Behind the scenes, in the dark days of winter, encouraged by the defiant determination of James Horan’s camp, the faithful were galvanising themselves for another year. One of the results of this was Club ’51, a supporter’s club set up by the fans for the fans, to get behind the team. The club quickly grew legs, and as well as providing practical information on where to park your car at an away game, it has proved a lifeline (some might say a support network) for those of us suffering the hangover of a disappointing September. Being involved in the club has demonstrated to me beyond all doubt the resilience, the optimism, the sense of fun but mostly the proud, infallible spirit of the Mayo people when it comes to football. Club ’51 is embarking on a mission to demonstrate just how far-reaching the Mayo support is, and planning to send a flag on tour around the world to be photographed with fans in all sorts of far-flung places. The first stop on that journey is New York.The authorities have been alerted, the hatches have been battened and the Naked Cowboy will be naked no more, but clad in Mayo’s finest cloth. We’ll be painting the town red … and green.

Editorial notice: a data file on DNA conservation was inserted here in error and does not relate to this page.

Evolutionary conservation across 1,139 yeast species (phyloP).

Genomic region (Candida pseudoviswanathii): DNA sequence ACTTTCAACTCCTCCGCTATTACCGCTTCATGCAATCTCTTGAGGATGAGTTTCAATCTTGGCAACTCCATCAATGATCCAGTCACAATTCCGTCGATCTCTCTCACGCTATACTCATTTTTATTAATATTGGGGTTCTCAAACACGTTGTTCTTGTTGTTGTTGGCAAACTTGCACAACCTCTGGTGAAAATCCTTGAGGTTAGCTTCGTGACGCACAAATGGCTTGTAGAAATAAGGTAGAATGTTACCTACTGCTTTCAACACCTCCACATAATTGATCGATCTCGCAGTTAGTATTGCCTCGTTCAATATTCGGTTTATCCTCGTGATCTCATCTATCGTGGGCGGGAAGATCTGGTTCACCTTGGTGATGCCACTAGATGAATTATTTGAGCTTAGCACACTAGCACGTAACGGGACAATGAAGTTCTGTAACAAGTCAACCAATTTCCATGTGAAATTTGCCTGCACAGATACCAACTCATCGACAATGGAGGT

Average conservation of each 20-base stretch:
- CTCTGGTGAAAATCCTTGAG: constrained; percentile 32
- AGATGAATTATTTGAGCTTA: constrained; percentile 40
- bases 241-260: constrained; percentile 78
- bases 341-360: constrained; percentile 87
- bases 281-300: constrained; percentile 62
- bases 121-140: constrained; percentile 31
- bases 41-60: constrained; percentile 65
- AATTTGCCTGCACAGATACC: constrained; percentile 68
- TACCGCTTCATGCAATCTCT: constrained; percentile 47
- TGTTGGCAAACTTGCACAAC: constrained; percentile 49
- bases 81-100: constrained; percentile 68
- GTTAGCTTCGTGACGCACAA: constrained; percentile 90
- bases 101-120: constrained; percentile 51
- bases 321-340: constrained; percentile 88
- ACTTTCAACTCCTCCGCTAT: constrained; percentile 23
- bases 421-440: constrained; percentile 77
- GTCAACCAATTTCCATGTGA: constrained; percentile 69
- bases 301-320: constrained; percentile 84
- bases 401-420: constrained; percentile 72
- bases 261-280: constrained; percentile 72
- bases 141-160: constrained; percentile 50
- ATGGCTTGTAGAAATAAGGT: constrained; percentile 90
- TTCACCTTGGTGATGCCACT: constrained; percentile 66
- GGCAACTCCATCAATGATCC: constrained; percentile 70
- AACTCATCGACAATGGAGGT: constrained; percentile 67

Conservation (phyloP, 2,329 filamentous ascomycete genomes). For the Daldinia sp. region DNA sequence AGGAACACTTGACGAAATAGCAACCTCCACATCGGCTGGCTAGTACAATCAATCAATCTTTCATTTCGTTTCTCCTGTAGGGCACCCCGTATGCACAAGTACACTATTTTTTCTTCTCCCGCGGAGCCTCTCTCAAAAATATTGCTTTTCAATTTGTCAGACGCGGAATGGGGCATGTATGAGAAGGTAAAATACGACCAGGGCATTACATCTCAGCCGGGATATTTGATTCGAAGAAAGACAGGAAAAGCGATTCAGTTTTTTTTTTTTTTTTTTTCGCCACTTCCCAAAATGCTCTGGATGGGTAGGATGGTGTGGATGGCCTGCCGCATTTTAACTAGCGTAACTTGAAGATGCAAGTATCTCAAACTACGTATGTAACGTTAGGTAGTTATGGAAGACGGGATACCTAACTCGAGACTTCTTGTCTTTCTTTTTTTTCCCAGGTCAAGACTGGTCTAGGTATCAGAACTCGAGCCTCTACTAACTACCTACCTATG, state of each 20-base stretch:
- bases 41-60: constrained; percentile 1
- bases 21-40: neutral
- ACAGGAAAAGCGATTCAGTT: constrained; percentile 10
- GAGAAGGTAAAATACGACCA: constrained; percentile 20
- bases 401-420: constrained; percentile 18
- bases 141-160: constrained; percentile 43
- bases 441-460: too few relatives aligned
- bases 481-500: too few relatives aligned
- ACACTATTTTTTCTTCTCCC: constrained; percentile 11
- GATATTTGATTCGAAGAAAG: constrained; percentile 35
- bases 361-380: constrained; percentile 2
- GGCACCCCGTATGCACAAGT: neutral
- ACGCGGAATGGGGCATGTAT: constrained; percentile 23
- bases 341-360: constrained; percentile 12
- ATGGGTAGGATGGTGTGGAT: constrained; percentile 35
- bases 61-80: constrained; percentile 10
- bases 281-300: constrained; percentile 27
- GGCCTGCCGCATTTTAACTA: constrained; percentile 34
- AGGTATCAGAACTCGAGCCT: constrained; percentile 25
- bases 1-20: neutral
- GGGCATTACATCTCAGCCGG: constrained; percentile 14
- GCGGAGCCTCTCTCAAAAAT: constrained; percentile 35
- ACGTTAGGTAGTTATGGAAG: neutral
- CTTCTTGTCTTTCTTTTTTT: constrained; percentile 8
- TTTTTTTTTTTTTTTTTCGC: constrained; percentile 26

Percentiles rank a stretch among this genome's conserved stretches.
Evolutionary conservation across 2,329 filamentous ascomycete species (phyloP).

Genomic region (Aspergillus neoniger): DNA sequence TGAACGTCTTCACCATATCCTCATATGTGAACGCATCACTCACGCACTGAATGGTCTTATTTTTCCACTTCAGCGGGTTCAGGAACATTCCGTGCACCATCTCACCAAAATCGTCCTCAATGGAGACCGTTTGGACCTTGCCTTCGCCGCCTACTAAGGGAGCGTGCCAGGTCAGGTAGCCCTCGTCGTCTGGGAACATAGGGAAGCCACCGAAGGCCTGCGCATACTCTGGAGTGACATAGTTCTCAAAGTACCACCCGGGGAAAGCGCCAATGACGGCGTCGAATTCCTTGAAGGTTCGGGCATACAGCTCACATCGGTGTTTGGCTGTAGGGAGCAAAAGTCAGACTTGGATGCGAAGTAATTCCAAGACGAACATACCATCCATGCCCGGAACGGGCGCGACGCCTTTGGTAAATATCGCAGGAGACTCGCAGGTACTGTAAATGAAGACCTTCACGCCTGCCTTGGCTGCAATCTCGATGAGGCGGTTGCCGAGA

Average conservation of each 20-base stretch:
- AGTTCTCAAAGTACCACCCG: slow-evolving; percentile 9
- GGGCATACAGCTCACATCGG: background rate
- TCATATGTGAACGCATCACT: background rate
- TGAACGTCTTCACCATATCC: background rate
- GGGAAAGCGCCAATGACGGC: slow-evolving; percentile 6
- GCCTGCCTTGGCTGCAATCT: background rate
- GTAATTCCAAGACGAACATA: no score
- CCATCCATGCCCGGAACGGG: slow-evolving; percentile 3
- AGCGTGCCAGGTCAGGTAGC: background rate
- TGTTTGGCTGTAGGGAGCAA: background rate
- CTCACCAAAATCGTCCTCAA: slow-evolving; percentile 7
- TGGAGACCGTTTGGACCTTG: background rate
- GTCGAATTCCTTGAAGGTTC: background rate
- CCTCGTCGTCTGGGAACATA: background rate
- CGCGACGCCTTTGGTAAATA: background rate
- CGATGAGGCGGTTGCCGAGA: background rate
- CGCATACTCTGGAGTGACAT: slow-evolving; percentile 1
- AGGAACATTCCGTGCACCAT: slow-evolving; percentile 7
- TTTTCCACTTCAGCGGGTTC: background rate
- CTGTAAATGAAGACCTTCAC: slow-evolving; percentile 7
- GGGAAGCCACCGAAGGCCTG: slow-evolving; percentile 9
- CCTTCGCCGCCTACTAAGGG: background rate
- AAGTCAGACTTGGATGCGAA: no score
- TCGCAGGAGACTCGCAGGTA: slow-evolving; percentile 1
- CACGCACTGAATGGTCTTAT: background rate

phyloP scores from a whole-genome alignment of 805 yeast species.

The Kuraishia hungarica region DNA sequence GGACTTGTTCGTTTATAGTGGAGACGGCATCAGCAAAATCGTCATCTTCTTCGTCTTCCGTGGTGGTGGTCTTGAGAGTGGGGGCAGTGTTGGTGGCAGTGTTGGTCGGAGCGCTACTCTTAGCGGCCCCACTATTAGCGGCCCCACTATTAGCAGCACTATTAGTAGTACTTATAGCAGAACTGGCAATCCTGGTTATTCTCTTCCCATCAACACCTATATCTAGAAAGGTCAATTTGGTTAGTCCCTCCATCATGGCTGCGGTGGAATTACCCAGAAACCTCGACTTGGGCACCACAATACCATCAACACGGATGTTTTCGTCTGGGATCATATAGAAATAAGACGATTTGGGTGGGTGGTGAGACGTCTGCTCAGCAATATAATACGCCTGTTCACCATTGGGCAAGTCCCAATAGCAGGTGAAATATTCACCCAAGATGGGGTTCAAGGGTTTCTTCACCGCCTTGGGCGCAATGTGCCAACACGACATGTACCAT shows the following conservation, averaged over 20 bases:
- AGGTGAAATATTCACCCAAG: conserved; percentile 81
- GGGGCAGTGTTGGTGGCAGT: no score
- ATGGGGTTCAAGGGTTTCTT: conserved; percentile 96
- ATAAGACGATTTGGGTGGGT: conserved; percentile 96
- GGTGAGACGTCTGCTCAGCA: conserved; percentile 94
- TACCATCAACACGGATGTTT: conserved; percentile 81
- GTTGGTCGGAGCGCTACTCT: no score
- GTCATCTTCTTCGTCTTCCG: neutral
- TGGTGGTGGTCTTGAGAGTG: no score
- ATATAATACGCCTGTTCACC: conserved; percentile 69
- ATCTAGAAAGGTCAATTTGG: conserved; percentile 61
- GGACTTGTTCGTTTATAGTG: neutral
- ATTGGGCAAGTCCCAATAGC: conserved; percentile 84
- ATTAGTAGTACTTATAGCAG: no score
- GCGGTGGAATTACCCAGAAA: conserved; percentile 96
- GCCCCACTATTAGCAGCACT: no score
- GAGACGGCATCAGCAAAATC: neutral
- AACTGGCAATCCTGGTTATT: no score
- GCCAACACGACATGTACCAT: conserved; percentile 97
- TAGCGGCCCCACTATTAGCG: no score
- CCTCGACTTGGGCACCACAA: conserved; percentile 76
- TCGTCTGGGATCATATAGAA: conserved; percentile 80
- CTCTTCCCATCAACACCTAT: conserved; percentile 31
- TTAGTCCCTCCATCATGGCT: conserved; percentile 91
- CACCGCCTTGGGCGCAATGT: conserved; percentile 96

May the 4th be with you. New York, we’re on our way.

Photo: Bryan Sweeney (via

Photo: Bryan Sweeney (via

This post was originally published in the Mayo News on Tuesday 29th May, 2014. 

A Mayowoman’s Lament

Another piece I wrote for in the aftermath of Mayo’s heartbreaking defeat to Dublin last weekend – you can read the original here.

It’s Tuesday, and the dust has finally settled after another All-Ireland final weekend.

It’s funny. You spend so long in the weeks leading up to the big day fervently wishing the hours away, only for the day itself to pass you by in a whirlwind of colour, noise and crowds. Before you know it, the final whistle has gone, and – if you’re from Mayo – you’re left reeling once again with the bitter, stinging slap of loss.

Mayo senior football team 2013

Mayo team ready to do battle. Photo by Michael Maye